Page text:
What’s in Your Glass?

For some people, understanding the differences in various types of liquor can be confusing. Many people who enjoy adult beveraging (our new, made-up word) really have no idea of the origin, composition, or even historical significance of their favorite distilled spirits.

For some basic background, let’s try and roughly define the four most well-known categories.


Let’s start with brandy. Anything made with fruit would be considered brandy.

For the sake of this discussion, it is also worth noting that there are some linguistic differences in what constitutes similar or the same types of liquor that may be produced in non-English speaking regions. For example, as I mentioned brandy is made from fruit. But the word brandy originates from the Dutch word brandewijn. This seems logical based on the spelling similarities. But in the Balkans, this very same brandy that is pronounced brandewijn by the Dutch, is pronounced slivovitz. And in Chile the popular brandy is called pisco. Confusing no?

Notwithstanding varieties of fruit, growing techniques, regional weather conditions, fermentation, and distilling technologies, these examples are all brandies. With this single category of distilled spirits as an example, we can see that without some basic understanding things can get confusing quickly for an inexperienced enthusiast trying to make heads or tails of all the different choices at a big box liquor store.


Further adding to the potential for confusion, let’s look at rum. Or maybe we should say rhum? Either word is pronounced the same. Notwithstanding white table sugar, rums are made from sugar cane. More specifically, fresh pressed cane juice or molasses. The most notable difference is that r-u-m is made from molasses, a by product of sugar production, and likely the most familiar ingredient for the average person that enjoys a rum and Coke, for example. R-h-u-m on the other hand, is made by using the fresh pressed cane juice. Rhum does taste distinctly different as it has a grassy back note that reminds one of the cane fields. The other lesser known cane spirit is cachaca (pronounced kah-cha-sah), found in Brazil. This spirit is very similar to rhum in that it is also made from fresh pressed cane juice. Here again, we likely see the influence of different languages and regions used to describe and classify distilled spirits that are otherwise very much the same.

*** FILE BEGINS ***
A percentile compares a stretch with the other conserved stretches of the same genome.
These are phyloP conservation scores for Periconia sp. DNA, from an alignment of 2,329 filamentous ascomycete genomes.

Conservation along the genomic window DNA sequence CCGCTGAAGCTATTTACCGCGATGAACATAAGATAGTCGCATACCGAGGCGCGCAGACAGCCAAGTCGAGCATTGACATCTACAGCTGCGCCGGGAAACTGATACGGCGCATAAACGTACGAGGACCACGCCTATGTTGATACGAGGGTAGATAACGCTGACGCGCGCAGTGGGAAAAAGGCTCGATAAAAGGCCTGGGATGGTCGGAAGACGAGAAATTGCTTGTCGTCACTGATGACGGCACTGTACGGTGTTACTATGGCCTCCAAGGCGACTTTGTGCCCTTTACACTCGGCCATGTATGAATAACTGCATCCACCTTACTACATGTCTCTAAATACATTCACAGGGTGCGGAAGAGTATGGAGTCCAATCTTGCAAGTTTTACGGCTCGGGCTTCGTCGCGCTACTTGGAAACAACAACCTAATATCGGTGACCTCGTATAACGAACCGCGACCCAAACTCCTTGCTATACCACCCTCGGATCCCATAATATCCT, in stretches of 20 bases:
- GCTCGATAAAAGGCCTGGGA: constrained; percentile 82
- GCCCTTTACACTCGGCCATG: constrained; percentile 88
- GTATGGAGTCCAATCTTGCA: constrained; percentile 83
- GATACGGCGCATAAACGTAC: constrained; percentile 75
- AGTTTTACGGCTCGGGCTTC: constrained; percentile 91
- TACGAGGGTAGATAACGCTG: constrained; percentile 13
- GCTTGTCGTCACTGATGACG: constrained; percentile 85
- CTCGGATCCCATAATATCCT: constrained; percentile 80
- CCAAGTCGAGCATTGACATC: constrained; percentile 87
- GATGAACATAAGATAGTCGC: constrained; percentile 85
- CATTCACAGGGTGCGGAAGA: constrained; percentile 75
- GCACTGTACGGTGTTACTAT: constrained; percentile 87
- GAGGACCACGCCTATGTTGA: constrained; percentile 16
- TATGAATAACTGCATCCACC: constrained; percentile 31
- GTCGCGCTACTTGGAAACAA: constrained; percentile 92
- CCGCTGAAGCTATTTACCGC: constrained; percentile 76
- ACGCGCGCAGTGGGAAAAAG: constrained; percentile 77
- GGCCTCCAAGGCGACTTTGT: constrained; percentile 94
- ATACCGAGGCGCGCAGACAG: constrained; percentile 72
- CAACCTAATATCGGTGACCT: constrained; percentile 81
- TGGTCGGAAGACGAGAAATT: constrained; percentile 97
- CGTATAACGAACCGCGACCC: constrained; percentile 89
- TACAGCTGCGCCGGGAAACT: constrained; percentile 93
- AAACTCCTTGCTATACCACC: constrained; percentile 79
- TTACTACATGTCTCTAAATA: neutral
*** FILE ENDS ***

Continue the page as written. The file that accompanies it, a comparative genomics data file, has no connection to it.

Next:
And now, for my more recent personal favorite; the whiskey category. Anything made with grains is whiskey. Spirits made with corn, barley, oats, wheat, rice, or any combination thereof is whiskey. There are dozens of sub-categories that can drive the discussion about whiskey down the rabbit hole of esoteric oblivion. Bourbon, Straight Bourbon, Scotch, Canadian Whiskey, Irish Whiskey, Rye Whiskey, American Whiskey, Tennessee Whiskey, Japanese Whiskey, etc. The list goes on. So, for the sake of simplicity, anything made with grains is whiskey.


Finally, vodka. Vodka can be made from all manner of fermentable resources, but must be without distinctive character, aroma, and taste. Usually this is done by distilling to a very high level of purity compared to other types of liquor. Vodka’s popularity with mixed drinks is largely due to the fact that it is by definition very clean, and therefore will take on the qualities of whatever is being mixed with your vodka. There are also people out there that do enjoy and indeed critique the purity and clean mouth feel of a strictly distilled vodka served neat or with ice. There is a trend among some vodka drinkers to place their vodka into the freezer to give the spirit an even cleaner mouth feel. The thinking being that this is what is supposed to be done to smooth and improve the drinking experience. This is a flawed way of thinking if a true evaluation of quality is being assessed. Chilling the vodka will mask some undesirable qualities. It will also suppress some desirable qualities that can only be evaluated at room temperature. But, for the sake of enjoyment, enjoy your vodka the way you enjoy your vodka.

Historically speaking, the type of distilled spirits produced would have been predicated upon what fermentable resources were most readily available in any given region. For example, wherever there is an abundance of fruit, there would have likely been someone distilling brandy as the most readily available spirit. Similarly, rum production thrives in those regions that are best at growing sugar cane. And whiskey would have been the spirit produced in grain-growing regions.

The modernization of production technologies and the implementation of mass transportation has allowed some areas that may not have previously had access to more varieties of fermentable goods to now have the ability to produce distilled spirits farther away from traditional growing regions. This modernization has enhanced creativity by throwing a new spin on what and where your favorite spirits can be produced. So, get out there and do some sampling. Slàinte.


Got questions about distilling equipment? Contact the team at StillDragon North America.